But let’s address something else first…
Discover what the obligations and responsibilities of HOA board members are.
Keep on reading to find out the most common violations you may have to deal with when serving on the HOA board.
Are you wondering how to communicate an HOA violation to a resident gracefully? Looking for examples of HOA violation letters to see how others are doing it already?
Discover what are CC&R’s, their benefits to you, and how they help regulate various aspects of communal living.
Are you planning to launch a new website for your HOA? Looking for inspiration and ideas?
The best HOA websites come in different shapes and sizes. Every association has different needs, and serves a different community, after all. But they all do have some things in common, though:
Knowing that many HOAs will be planning a new website launch or redesign around now, we’ve decided to bring together some of the best HOA websites.
We hope that this guide will offer inspiration and guide your website development project.
Are you wondering where to take your HOA in the next year? Do you wonder what goals and objectives you should be striving to achieve?
With the new year practically around the corner, it’s only natural to start thinking about plans and aspirations for the next 12 months. And if you’re considering what goals your HOA should aim for in the coming year, we’ve got you covered.
In this article, you’ll learn how to set up realistic and achievable goals for the HOA board members. We’ll also discuss the most critical areas of HOAs operations to include in your goals planning.
But let’s start with a quick recap...
Do you want to become a HOA manager? Wondering what are HOA manager's duties, and how to ensure that you always do the best work?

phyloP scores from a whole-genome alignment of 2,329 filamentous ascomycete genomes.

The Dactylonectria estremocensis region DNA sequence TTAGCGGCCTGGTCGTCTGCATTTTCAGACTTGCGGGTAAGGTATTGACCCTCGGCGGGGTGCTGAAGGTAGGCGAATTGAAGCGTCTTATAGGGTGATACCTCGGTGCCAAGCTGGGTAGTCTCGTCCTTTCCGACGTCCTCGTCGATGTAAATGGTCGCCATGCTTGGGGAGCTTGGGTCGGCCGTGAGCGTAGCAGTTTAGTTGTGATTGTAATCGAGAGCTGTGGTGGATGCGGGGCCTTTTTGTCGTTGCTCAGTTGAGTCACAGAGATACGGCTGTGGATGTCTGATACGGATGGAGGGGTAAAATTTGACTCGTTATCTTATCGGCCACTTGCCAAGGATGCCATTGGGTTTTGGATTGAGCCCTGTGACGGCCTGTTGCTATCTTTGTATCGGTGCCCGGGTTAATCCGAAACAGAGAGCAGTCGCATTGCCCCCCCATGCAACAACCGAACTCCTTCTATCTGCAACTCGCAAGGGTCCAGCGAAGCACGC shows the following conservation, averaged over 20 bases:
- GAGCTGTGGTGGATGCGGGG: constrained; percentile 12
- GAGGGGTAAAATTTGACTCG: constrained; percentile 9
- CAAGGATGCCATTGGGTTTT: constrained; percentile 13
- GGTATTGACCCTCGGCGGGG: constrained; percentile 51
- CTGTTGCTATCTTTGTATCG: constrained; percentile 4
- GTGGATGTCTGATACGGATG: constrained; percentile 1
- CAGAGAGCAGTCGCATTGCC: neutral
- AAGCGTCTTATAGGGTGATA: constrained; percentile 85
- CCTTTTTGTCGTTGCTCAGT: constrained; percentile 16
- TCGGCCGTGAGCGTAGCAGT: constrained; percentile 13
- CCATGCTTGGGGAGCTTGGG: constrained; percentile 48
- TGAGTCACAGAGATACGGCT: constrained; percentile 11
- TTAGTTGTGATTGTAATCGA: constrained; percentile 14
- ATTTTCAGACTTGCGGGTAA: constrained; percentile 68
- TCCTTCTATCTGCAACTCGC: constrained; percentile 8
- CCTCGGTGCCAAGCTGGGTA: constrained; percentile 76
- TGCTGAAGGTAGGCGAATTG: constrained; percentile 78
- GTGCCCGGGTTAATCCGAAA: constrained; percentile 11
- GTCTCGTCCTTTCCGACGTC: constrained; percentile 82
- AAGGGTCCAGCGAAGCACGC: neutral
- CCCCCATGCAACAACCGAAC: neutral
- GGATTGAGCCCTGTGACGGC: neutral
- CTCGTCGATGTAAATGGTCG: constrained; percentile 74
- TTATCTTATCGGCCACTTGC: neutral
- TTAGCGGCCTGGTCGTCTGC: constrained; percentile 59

Let’s face it; a good manager is the heart and soul of any HOA. It is them who ensure that the association runs smoothly, after all. The HOA manager would also execute practically all of the association’s tasks. Many HOAs hire a property manager, especially to reduce the board members’ workload.
But that often results in one hell of a job to do. If you’re in that situation too and wonder how you could do it all and deliver the results needed, this post is for you.
You’ll learn tips that will help you - an HOA manager - to become more effective in your work on this page.
But let’s begin by reviewing your current situation in detail.
Have you ever checked how much of your day goes towards running your self-managed HOA? Are you wondering if there’s a way to reclaim at least some of that time back?
Good news, there is. You see, many software packages can help running a small HOA more easily. These programs help streamline administrative and many other tasks, saving you and the self-managed HOA time and resources in the process.
In this post, you’ll learn everything about self-managed HOA software options that you could consider.
Before we get there, though, let’s talk about why you should invest in software to help run your HOA.
Do you struggle to keep up with all the tasks piling up for your HOA? Are you wondering if there’s any dedicated HOA management software that could help streamline running the association?
FACT: Managing an HOA is no small feat. From collecting online payments and making sure that accounts are in order, scheduling board meetings, managing the community website and residents’ databases, communicating with those people, managing architectural reviews, service requests, or enforcing CC&R rules, and tens of other tasks in between, your hands are always full.
And there seems to be no end to all this hard work.
Well, that’s not entirely true. Granted, running an HOA is always going to keep you busy. However, you can simplify and streamline most of your tasks with technology and software and save time.
That’s what you’re going to learn about from this guide. We’ll discuss all the benefits of using HOA software and show you what options available to your association on the market today.
Let’s take it from the top.
All members of the board are responsible for the association’s overall financial health, but the HOA treasurer has specific duties to protect the association’s assets.
These duties—and the authority to exercise them—are found in the association’s governing documents and also in state laws. It’s a big responsibility, but fortunately, the HOA manager helps with many of the details.
In this post, we'll explain what a treasurer does on an HOA board. You'll also learn about all their duties and responsibilities.